Dancing to many rhythms:India’s classical dances

Many of you may have seen Indian classical dance performances. Some of you may even be learning a particular dance form. For hundreds of years, India has been home to unique dance styles and the very oldest of these trace their origins (beginnings) to ancient texts such as the vedas. They are an important part of India’s culture and history. Let’s understand more about the varied rhythms of  Indian classical dances.

Classical vs Folk

In this edition of the Special Report, we will be discussing Indian classical dance forms such as Bharathanatyam and Kathak. Do note the use of the word ‘classical’ here for it is a very important difference that sets apart these dance styles. We have a lot of popular dance styles in India such as ‘Bhangra’ from Punjab and ‘Dandiya’ from Gujarat. Classical dance forms are different from these as they follow a strict set of rules in the way they are performed. Classical dancers also train for years under highly trained teachers before they start performing. In contrast, folk dance can be learnt quickly by watching and imitating folk dancers. It is generally easier and more relaxed than classical dance.

Dances like the Assamese Bihu are folk dances of India. They are generally easier and more relaxed than classical dances

Stepping back in time

Did you know that rules of Indian classicial dance were written almost 2000 years ago? A very learned sage named Bharata wrote a marvellously detailed text called the ‘Natya Shastra’ which laid down the rules for Indian performing arts including music, dance and drama. It was written in Sanskrit and is considered one of the most important of Indian classical texts.

Dance has been prevalent in India since ancient times. Old cave paintings, books, sculpture all point to the important role of dance in Indian culture. One of the oldest references to dance is a bronze sculpture from the Indus Valley civilization that is at least three to four thousand years old.

An Indus Valley bronze shows an image of a dancing girl – evidence that dance in India goes back thousands of years

What’s happening today?

Indian classical dance continues to be very popular and a large number of young people in India learn them in special dance schools found all over the country.  One of the most famous of these is ‘Kalakshetra’ in Chennai, the capital of Tamil Nadu. Some of India’s most famous Bharathanatyam dancers belong to this school.

Dance Festivals

Given how popular dance is, its not surprising that India is home to several famous classical dance festivals set against the backdrop of some of our most famous temples. In the south, the Mamallapuram Dance festival is performed in the ancient sea port of Mamallapuram that was home to the Pallava kings more than ___ years ago. In the east, the state of Orissa plays host to the Konark Dance Festival which is staged in front of the magnificent Sun Temple of Konark.

Dancers perform at the Konark Dance Festival

Indian Classical Dance forms

There are eight main styles of Indian classical dance and they all come from different states of India. As you will see, many of them are religious in nature and were originally (at first) performed in temples.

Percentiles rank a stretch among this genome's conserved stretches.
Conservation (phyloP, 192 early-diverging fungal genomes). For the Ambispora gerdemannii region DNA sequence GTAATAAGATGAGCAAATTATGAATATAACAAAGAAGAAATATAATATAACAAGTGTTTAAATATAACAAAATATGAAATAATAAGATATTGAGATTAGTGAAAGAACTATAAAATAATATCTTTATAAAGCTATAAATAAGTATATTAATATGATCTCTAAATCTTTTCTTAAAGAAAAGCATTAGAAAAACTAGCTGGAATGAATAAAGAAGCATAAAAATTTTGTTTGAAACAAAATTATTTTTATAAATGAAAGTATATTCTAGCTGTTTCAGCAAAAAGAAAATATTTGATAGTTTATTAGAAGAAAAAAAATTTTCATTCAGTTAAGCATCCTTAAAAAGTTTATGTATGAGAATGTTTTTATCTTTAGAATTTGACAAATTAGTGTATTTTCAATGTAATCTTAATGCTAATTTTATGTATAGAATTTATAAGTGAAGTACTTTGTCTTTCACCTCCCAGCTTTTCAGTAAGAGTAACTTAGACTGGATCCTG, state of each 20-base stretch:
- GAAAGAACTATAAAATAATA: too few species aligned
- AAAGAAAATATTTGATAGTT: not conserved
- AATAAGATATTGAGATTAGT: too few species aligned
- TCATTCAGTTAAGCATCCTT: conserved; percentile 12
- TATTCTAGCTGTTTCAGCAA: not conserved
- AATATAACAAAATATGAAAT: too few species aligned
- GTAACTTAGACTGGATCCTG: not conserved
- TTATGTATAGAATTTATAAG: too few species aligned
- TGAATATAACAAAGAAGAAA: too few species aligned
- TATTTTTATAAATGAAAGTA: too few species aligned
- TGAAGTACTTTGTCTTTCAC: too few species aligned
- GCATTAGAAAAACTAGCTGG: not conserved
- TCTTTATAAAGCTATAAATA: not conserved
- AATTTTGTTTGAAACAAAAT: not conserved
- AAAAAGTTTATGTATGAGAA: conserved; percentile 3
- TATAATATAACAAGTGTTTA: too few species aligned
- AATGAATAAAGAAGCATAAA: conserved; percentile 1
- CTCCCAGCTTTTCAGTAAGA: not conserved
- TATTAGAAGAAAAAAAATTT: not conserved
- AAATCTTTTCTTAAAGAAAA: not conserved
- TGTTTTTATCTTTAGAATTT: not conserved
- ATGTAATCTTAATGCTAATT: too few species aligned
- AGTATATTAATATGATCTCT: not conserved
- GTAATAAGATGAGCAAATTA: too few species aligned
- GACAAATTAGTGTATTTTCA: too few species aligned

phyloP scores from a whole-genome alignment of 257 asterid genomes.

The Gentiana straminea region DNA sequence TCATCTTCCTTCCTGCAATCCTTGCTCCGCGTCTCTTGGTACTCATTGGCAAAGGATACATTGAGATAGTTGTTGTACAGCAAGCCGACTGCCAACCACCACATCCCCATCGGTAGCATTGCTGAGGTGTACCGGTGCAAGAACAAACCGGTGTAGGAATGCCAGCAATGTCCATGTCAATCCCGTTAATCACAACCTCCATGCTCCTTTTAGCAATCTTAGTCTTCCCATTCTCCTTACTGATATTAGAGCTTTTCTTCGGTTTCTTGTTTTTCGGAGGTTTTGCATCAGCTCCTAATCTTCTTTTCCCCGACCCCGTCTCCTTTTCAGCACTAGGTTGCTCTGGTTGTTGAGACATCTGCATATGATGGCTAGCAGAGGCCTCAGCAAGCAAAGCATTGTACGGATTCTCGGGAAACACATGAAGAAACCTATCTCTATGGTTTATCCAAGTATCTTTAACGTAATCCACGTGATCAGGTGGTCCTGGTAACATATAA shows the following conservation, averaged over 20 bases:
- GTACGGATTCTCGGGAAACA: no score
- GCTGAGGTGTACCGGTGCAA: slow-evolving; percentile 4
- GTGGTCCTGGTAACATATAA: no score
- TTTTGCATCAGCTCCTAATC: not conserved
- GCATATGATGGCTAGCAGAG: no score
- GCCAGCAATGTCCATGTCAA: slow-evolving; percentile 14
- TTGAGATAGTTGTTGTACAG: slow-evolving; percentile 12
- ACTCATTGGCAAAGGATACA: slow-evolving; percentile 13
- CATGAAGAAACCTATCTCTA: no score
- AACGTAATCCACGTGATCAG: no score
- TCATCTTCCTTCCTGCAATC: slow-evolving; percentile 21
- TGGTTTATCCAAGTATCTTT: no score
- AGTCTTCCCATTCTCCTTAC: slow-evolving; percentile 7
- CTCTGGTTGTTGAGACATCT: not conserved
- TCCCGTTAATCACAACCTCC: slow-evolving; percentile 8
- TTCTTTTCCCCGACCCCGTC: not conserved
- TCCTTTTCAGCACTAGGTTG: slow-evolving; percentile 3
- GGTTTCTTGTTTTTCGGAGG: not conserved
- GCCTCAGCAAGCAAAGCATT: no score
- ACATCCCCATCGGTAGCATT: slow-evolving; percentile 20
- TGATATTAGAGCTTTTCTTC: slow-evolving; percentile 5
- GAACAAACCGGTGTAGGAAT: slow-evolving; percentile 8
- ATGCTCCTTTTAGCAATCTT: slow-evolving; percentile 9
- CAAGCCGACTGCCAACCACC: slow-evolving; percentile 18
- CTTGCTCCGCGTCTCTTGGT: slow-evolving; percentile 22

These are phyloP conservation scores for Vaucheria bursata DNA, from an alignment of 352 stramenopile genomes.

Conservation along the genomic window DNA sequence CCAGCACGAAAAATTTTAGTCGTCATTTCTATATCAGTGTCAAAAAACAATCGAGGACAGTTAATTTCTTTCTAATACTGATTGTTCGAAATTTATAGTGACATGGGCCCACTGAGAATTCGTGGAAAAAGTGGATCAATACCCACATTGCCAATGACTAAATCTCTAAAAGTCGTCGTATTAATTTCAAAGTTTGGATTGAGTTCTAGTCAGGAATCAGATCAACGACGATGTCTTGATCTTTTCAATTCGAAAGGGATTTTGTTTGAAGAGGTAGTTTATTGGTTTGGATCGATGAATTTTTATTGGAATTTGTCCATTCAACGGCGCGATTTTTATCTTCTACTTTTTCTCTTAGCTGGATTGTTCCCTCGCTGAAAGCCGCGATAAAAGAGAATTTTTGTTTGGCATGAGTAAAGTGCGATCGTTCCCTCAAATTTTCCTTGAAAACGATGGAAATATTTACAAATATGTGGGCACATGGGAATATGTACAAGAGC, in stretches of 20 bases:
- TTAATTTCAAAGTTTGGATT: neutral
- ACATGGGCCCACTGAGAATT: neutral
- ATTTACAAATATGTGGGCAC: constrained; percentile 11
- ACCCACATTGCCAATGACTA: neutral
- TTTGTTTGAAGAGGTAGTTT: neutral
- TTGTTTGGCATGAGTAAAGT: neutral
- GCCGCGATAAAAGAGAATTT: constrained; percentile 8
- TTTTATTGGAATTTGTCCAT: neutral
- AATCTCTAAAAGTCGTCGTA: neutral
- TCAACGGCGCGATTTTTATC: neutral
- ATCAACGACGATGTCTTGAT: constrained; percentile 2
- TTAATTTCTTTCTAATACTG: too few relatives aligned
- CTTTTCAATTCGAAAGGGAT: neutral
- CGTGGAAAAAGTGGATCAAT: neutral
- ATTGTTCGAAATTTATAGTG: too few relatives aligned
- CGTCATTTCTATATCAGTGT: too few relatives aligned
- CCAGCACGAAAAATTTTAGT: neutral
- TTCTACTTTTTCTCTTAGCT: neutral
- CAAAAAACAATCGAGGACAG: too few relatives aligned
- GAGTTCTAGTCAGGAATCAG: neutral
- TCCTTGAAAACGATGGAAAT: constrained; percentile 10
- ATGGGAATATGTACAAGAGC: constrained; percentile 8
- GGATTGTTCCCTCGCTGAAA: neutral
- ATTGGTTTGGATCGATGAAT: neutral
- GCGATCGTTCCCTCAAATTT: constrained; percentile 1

Bharathanatyam (Tamil Nadu)

One of the most well-known forms of Indian classical dance, Bharatanayam traces its origin to dances performed in temples. This dance form has been handed down through the centuries by dance teachers (or gurus) called nattuwanars and the temple dancers, called devadasis. It is accompanied by Carnatic music, a form of Indian classical music. It is widely learnt in Southern India and also attracts students from many parts of the world.

Kathak (Uttar Pradesh)

This dance form is closely linked to Hindustani classical music. Although early forms of Kathak were performances based on the life of the Hindu god Krishna, once Muslim invaders (such as the Mughals) captured a large part of North India, this dance style changed, and became less religious in nature.


Kathakali (Kerala)

One of the most recognizable forms of dance due to the elaborate make-up used by the dancers, the Kathakali dance form is also known for its dramatic (something that stands out) costumes. It originated in Kerala around 400 years ago the performance takes the form of a dance drama based on stories from sources such as the Ramayan and Mahabharat.


Kuchipudi (Andhra Pradesh)

The dance form takes its name from a village in the state where it was originally practised. It shares similarities with Bharathanatyam. Performances are based on a stories from Indian myth and there is a strong element of dance-drama within the form.


Manipuri (Manipur)

Hailing from the NE hill state of Manipur, this is a purely religious dance with a very striking costume style, especially for the female dancers. Stories are based on the myths surrounding the Hindu god Krishna and his partner Radha.


Mohiniyattam (Kerala)

This dance form is again religious in nature as it is mostly about devotion to one’s god. Stories of Krishna and Vishnu feature frequently as themes. It is believed to have developed as a dance form around 500 years ago. It is performed by solo (single) female dancers.


Odissi (Orissa)

Based on archaeological remains (old sculptures, texts etc), one can say that Odissi is the oldest living dance form in India. It has some similarities with Bharatanatyam. Again, like several other dance forms, common themes in Odissi relate to the lives of the Hindu gods – Vishnu and Krishna.


Sattriya (Assam)

The Sattriya was the last to be recognised as one of the eight classical dance forms of India. It was created by one of Assam’s great saints (a saint is a holy man) nearly 600 years ago. Although it was originally performed only in monasteries by male performers, it is now staged even outside these and frequently includes both male and female performers.